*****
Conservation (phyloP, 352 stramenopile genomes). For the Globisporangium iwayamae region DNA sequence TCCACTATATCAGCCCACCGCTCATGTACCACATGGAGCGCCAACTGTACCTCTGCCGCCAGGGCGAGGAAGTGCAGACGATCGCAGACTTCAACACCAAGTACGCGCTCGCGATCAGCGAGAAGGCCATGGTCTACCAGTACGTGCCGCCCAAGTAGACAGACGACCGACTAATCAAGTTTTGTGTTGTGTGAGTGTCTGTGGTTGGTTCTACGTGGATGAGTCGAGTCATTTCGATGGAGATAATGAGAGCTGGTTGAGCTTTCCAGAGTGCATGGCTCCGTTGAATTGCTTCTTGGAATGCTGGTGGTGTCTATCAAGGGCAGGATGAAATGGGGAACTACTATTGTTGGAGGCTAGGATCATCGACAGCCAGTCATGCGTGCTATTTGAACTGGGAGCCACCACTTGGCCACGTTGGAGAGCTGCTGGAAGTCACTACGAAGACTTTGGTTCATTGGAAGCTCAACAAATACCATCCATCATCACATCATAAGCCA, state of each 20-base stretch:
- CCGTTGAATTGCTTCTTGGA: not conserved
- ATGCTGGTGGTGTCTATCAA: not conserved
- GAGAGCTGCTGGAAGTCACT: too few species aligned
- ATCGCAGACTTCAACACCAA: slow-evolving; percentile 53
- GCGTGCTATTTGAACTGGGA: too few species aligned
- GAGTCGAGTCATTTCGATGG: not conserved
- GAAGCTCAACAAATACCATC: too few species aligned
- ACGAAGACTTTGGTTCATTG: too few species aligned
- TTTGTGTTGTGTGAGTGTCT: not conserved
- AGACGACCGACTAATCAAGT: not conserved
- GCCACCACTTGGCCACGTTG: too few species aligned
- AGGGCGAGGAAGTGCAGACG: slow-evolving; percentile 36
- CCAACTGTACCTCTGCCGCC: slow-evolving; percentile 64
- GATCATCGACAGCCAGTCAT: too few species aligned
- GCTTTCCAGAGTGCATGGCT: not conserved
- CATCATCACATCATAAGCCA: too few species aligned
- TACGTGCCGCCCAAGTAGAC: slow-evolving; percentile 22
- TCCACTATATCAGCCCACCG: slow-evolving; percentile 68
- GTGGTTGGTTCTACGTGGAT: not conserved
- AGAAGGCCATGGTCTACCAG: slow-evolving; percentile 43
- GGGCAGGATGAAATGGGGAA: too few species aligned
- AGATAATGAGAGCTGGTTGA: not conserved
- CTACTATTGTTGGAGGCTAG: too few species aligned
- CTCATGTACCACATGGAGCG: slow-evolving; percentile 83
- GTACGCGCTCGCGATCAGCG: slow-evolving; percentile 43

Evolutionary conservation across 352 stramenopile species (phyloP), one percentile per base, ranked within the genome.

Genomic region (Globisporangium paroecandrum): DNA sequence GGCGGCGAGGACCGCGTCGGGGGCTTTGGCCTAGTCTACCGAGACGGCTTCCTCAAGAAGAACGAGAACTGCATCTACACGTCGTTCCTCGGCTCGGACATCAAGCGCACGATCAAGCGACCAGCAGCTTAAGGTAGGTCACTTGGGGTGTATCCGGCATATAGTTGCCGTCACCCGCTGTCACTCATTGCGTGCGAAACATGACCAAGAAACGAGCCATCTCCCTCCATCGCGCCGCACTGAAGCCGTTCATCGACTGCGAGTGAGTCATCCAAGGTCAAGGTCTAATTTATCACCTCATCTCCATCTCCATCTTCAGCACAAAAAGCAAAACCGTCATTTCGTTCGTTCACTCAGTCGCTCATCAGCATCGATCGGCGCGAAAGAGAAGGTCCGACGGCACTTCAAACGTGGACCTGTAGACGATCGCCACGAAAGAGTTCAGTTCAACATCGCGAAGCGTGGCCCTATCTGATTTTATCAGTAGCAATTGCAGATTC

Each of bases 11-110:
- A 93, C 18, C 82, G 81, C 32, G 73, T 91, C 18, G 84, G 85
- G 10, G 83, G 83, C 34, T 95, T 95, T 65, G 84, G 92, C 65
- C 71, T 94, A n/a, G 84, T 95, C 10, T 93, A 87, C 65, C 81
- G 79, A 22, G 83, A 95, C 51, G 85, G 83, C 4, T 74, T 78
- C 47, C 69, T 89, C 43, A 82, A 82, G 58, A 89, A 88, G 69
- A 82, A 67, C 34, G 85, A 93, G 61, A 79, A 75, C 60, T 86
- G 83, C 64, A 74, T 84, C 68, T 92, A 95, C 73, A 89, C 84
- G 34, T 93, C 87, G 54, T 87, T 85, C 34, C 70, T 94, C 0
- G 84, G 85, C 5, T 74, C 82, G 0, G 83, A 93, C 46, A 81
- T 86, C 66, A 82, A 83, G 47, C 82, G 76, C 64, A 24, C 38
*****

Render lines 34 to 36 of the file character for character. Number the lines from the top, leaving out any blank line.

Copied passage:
- C 47, C 69, T 89, C 43, A 82, A 82, G 58, A 89, A 88, G 69
- A 82, A 67, C 34, G 85, A 93, G 61, A 79, A 75, C 60, T 86
- G 83, C 64, A 74, T 84, C 68, T 92, A 95, C 73, A 89, C 84